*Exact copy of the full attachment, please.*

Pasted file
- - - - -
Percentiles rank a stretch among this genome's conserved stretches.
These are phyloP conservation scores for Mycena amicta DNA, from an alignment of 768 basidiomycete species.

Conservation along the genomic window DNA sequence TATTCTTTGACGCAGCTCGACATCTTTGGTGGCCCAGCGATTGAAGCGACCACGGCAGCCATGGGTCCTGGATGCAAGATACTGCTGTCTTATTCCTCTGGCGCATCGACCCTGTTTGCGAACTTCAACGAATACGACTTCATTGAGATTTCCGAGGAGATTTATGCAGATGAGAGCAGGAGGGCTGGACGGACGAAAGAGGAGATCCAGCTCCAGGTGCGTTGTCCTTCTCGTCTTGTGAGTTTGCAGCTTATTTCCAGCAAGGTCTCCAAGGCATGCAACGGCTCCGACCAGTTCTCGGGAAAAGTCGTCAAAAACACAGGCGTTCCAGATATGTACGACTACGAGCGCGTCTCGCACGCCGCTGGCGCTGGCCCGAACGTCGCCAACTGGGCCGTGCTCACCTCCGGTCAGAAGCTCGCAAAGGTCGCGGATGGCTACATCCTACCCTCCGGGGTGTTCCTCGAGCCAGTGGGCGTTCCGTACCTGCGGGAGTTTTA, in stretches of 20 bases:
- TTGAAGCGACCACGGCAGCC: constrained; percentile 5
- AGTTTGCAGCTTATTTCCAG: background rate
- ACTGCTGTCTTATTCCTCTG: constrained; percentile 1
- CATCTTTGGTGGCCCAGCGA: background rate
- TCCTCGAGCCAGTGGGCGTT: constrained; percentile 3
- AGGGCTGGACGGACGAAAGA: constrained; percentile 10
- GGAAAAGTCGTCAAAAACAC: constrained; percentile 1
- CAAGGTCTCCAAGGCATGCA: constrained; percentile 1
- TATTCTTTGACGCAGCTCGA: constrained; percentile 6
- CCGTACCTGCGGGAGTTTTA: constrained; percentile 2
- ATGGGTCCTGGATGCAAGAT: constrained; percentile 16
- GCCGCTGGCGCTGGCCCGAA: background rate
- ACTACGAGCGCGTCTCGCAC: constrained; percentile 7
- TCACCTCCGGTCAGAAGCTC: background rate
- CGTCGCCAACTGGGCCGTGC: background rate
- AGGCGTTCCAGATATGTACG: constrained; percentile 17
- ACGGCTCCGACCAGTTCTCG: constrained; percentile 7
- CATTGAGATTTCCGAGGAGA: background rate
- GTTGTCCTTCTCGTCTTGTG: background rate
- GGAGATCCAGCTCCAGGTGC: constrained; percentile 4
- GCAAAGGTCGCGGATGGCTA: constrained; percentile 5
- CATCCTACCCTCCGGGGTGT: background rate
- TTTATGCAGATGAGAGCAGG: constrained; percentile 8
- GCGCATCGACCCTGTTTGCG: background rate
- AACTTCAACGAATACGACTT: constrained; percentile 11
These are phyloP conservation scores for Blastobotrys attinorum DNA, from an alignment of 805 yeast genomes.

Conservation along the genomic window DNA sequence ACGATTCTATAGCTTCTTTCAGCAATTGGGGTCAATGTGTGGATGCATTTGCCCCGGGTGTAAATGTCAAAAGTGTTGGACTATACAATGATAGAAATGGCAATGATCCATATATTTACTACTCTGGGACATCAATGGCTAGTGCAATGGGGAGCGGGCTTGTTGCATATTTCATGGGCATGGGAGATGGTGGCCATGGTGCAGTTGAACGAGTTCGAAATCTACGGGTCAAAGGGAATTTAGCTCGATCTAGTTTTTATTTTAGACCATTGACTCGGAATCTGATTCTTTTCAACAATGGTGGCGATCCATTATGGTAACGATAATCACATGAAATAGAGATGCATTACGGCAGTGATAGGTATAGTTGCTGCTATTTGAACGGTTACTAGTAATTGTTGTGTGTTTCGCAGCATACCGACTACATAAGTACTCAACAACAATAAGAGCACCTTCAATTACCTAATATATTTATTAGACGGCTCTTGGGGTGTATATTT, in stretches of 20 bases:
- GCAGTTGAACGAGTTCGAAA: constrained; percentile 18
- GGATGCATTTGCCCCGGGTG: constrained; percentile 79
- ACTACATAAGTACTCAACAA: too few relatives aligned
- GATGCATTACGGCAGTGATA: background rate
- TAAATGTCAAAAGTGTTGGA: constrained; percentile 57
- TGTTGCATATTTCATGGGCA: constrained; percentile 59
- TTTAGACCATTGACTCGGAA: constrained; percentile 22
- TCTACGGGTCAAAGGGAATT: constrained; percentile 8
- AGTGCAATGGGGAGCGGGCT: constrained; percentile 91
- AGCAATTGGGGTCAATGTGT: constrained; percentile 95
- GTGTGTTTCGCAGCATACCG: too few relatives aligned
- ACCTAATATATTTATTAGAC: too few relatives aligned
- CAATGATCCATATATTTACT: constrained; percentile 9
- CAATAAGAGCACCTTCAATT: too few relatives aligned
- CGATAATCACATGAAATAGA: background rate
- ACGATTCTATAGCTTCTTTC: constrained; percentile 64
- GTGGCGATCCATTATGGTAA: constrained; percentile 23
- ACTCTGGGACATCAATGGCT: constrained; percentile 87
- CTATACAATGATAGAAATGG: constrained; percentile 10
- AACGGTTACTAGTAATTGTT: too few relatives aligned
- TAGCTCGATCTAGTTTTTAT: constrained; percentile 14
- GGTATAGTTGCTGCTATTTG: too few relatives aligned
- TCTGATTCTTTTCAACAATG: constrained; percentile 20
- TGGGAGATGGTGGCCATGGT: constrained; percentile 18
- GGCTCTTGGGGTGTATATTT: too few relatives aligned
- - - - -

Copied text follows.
Percentiles rank a stretch among this genome's conserved stretches.
These are phyloP conservation scores for Mycena amicta DNA, from an alignment of 768 basidiomycete species.

Conservation along the genomic window DNA sequence TATTCTTTGACGCAGCTCGACATCTTTGGTGGCCCAGCGATTGAAGCGACCACGGCAGCCATGGGTCCTGGATGCAAGATACTGCTGTCTTATTCCTCTGGCGCATCGACCCTGTTTGCGAACTTCAACGAATACGACTTCATTGAGATTTCCGAGGAGATTTATGCAGATGAGAGCAGGAGGGCTGGACGGACGAAAGAGGAGATCCAGCTCCAGGTGCGTTGTCCTTCTCGTCTTGTGAGTTTGCAGCTTATTTCCAGCAAGGTCTCCAAGGCATGCAACGGCTCCGACCAGTTCTCGGGAAAAGTCGTCAAAAACACAGGCGTTCCAGATATGTACGACTACGAGCGCGTCTCGCACGCCGCTGGCGCTGGCCCGAACGTCGCCAACTGGGCCGTGCTCACCTCCGGTCAGAAGCTCGCAAAGGTCGCGGATGGCTACATCCTACCCTCCGGGGTGTTCCTCGAGCCAGTGGGCGTTCCGTACCTGCGGGAGTTTTA, in stretches of 20 bases:
- TTGAAGCGACCACGGCAGCC: constrained; percentile 5
- AGTTTGCAGCTTATTTCCAG: background rate
- ACTGCTGTCTTATTCCTCTG: constrained; percentile 1
- CATCTTTGGTGGCCCAGCGA: background rate
- TCCTCGAGCCAGTGGGCGTT: constrained; percentile 3
- AGGGCTGGACGGACGAAAGA: constrained; percentile 10
- GGAAAAGTCGTCAAAAACAC: constrained; percentile 1
- CAAGGTCTCCAAGGCATGCA: constrained; percentile 1
- TATTCTTTGACGCAGCTCGA: constrained; percentile 6
- CCGTACCTGCGGGAGTTTTA: constrained; percentile 2
- ATGGGTCCTGGATGCAAGAT: constrained; percentile 16
- GCCGCTGGCGCTGGCCCGAA: background rate
- ACTACGAGCGCGTCTCGCAC: constrained; percentile 7
- TCACCTCCGGTCAGAAGCTC: background rate
- CGTCGCCAACTGGGCCGTGC: background rate
- AGGCGTTCCAGATATGTACG: constrained; percentile 17
- ACGGCTCCGACCAGTTCTCG: constrained; percentile 7
- CATTGAGATTTCCGAGGAGA: background rate
- GTTGTCCTTCTCGTCTTGTG: background rate
- GGAGATCCAGCTCCAGGTGC: constrained; percentile 4
- GCAAAGGTCGCGGATGGCTA: constrained; percentile 5
- CATCCTACCCTCCGGGGTGT: background rate
- TTTATGCAGATGAGAGCAGG: constrained; percentile 8
- GCGCATCGACCCTGTTTGCG: background rate
- AACTTCAACGAATACGACTT: constrained; percentile 11
These are phyloP conservation scores for Blastobotrys attinorum DNA, from an alignment of 805 yeast genomes.

Conservation along the genomic window DNA sequence ACGATTCTATAGCTTCTTTCAGCAATTGGGGTCAATGTGTGGATGCATTTGCCCCGGGTGTAAATGTCAAAAGTGTTGGACTATACAATGATAGAAATGGCAATGATCCATATATTTACTACTCTGGGACATCAATGGCTAGTGCAATGGGGAGCGGGCTTGTTGCATATTTCATGGGCATGGGAGATGGTGGCCATGGTGCAGTTGAACGAGTTCGAAATCTACGGGTCAAAGGGAATTTAGCTCGATCTAGTTTTTATTTTAGACCATTGACTCGGAATCTGATTCTTTTCAACAATGGTGGCGATCCATTATGGTAACGATAATCACATGAAATAGAGATGCATTACGGCAGTGATAGGTATAGTTGCTGCTATTTGAACGGTTACTAGTAATTGTTGTGTGTTTCGCAGCATACCGACTACATAAGTACTCAACAACAATAAGAGCACCTTCAATTACCTAATATATTTATTAGACGGCTCTTGGGGTGTATATTT, in stretches of 20 bases:
- GCAGTTGAACGAGTTCGAAA: constrained; percentile 18
- GGATGCATTTGCCCCGGGTG: constrained; percentile 79
- ACTACATAAGTACTCAACAA: too few relatives aligned
- GATGCATTACGGCAGTGATA: background rate
- TAAATGTCAAAAGTGTTGGA: constrained; percentile 57
- TGTTGCATATTTCATGGGCA: constrained; percentile 59
- TTTAGACCATTGACTCGGAA: constrained; percentile 22
- TCTACGGGTCAAAGGGAATT: constrained; percentile 8
- AGTGCAATGGGGAGCGGGCT: constrained; percentile 91
- AGCAATTGGGGTCAATGTGT: constrained; percentile 95
- GTGTGTTTCGCAGCATACCG: too few relatives aligned
- ACCTAATATATTTATTAGAC: too few relatives aligned
- CAATGATCCATATATTTACT: constrained; percentile 9
- CAATAAGAGCACCTTCAATT: too few relatives aligned
- CGATAATCACATGAAATAGA: background rate
- ACGATTCTATAGCTTCTTTC: constrained; percentile 64
- GTGGCGATCCATTATGGTAA: constrained; percentile 23
- ACTCTGGGACATCAATGGCT: constrained; percentile 87
- CTATACAATGATAGAAATGG: constrained; percentile 10
- AACGGTTACTAGTAATTGTT: too few relatives aligned
- TAGCTCGATCTAGTTTTTAT: constrained; percentile 14
- GGTATAGTTGCTGCTATTTG: too few relatives aligned
- TCTGATTCTTTTCAACAATG: constrained; percentile 20
- TGGGAGATGGTGGCCATGGT: constrained; percentile 18
- GGCTCTTGGGGTGTATATTT: too few relatives aligned